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“B” is for Benton, Brook (1931-1988)

“B” is for Benton, Brook (1931-1988). Musician. A native of Camden, Benton moved to New York in 1948—doing odd jobs, performing in clubs, and writing for other artists. He and a partner wrote hits for Nat King Cole and Clyde McPhatter. In 1950 Benton recorded “It’s Just a Matter of time,” the first of twenty-three Top Forty hits in the next five years and the first of his eighteen million-sellers. Among these hits were “Endlessly,” “So Many Ways,” “Thank You, Pretty Baby,” and “Fools Rush In.” In the 1960s Mercury Records let his contract lapse. Benton’s only major hit after 1965 was his memorably languid version of “Rainy Night in Georgia” for Atlantic Records. Until his death, Brook Benton remained a popular nightclub and concert performer on the oldies circuit—especially in Great Britain.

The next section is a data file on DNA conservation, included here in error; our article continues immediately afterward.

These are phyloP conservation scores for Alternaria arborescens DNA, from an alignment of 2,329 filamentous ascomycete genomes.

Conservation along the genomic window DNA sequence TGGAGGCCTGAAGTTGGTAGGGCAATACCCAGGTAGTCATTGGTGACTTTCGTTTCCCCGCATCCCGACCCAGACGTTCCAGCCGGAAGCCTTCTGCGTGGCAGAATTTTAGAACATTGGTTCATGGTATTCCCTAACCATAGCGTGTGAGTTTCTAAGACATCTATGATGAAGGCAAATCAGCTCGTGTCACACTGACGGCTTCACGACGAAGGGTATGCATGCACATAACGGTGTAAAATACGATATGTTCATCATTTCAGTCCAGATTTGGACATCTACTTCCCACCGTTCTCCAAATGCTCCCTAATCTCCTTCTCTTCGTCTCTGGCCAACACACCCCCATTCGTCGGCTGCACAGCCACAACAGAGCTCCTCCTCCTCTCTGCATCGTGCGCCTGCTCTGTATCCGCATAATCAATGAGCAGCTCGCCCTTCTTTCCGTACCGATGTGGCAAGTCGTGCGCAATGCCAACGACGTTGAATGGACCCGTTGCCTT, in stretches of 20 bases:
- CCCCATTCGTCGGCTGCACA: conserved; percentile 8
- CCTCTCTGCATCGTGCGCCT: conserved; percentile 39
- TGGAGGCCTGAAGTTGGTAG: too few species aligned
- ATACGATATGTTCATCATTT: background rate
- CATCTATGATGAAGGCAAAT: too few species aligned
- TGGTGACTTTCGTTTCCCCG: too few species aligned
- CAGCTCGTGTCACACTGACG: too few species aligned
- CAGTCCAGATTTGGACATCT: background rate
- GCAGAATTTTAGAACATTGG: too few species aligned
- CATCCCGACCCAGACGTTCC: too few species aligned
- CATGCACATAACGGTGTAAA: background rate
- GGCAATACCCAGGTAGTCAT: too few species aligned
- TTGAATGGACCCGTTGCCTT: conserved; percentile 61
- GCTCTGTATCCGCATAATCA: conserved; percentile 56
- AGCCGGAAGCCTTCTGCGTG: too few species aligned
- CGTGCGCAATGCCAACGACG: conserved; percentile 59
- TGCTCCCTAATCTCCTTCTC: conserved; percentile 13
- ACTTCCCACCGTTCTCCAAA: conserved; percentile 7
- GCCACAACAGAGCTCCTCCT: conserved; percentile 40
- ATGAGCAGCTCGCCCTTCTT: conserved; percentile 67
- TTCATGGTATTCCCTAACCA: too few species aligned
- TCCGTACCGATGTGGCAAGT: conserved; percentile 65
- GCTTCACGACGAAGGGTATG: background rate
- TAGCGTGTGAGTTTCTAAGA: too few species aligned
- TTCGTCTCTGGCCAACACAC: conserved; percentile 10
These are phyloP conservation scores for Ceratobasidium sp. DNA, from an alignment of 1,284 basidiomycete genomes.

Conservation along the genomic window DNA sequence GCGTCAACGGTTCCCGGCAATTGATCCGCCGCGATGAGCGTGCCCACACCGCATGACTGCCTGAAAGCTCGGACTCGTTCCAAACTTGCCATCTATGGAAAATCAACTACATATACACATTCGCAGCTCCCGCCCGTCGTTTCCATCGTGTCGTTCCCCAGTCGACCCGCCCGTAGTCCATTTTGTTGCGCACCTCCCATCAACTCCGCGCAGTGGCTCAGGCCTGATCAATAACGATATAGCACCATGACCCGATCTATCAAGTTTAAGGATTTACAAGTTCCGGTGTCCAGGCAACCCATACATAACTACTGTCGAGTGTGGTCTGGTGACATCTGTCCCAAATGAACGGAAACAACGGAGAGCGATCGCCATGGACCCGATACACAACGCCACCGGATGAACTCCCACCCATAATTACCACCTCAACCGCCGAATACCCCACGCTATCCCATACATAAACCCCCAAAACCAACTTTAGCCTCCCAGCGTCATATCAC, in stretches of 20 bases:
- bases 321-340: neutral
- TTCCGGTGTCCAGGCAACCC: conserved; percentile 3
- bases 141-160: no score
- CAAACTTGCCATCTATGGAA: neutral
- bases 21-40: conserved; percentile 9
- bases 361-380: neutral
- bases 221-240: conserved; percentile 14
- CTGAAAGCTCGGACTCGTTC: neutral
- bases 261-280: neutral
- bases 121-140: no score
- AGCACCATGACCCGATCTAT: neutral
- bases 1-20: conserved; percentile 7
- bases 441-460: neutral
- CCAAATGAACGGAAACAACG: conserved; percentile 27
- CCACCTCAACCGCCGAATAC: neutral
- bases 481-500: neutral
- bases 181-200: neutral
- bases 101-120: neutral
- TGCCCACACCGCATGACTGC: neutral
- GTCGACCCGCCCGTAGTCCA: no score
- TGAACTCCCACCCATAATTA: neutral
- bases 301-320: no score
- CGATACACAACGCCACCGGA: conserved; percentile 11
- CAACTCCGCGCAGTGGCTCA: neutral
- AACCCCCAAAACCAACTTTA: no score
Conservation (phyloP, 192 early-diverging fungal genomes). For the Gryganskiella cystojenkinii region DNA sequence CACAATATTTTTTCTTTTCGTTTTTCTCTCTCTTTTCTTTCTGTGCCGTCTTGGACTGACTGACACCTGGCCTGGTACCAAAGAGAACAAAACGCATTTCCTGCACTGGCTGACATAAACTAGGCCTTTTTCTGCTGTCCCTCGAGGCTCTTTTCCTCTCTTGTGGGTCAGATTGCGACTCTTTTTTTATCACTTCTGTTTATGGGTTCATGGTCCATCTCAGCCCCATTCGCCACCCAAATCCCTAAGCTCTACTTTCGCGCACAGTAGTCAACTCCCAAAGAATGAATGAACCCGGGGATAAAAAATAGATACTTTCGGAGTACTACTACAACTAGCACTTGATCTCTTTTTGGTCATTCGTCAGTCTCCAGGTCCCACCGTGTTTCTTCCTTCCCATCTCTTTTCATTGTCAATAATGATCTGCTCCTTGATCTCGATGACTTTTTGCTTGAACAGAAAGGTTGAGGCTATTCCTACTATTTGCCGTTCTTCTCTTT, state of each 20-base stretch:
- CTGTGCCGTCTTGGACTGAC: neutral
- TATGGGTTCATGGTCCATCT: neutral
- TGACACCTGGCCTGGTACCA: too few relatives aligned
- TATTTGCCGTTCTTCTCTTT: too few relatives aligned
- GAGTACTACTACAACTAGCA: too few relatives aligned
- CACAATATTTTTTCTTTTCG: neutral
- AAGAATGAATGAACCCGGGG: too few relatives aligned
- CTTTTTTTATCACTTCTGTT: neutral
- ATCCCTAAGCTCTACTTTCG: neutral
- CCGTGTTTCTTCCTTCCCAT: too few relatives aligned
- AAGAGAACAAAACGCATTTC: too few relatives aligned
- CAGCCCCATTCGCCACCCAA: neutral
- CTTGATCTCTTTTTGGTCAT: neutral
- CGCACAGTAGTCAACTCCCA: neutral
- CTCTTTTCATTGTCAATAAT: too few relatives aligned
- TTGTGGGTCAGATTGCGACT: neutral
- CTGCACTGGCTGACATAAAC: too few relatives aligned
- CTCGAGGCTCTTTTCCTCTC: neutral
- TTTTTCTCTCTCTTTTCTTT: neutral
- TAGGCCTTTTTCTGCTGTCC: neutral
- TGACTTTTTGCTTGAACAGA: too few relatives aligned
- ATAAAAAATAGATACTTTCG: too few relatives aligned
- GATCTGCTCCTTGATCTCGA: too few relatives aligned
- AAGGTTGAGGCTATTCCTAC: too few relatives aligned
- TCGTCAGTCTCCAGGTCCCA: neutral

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Dr. Walter Edgar has two programs on South Carolina Public Radio: Walter Edgar's Journal, and South Carolina from A to Z. Dr. Edgar received his B.A. degree from Davidson College in 1965 and his Ph.D. from the University of South Carolina in 1969. After two years in the army (including a tour of duty in Vietnam), he returned to USC as a post-doctoral fellow of the National Archives, assigned to the Papers of Henry Laurens.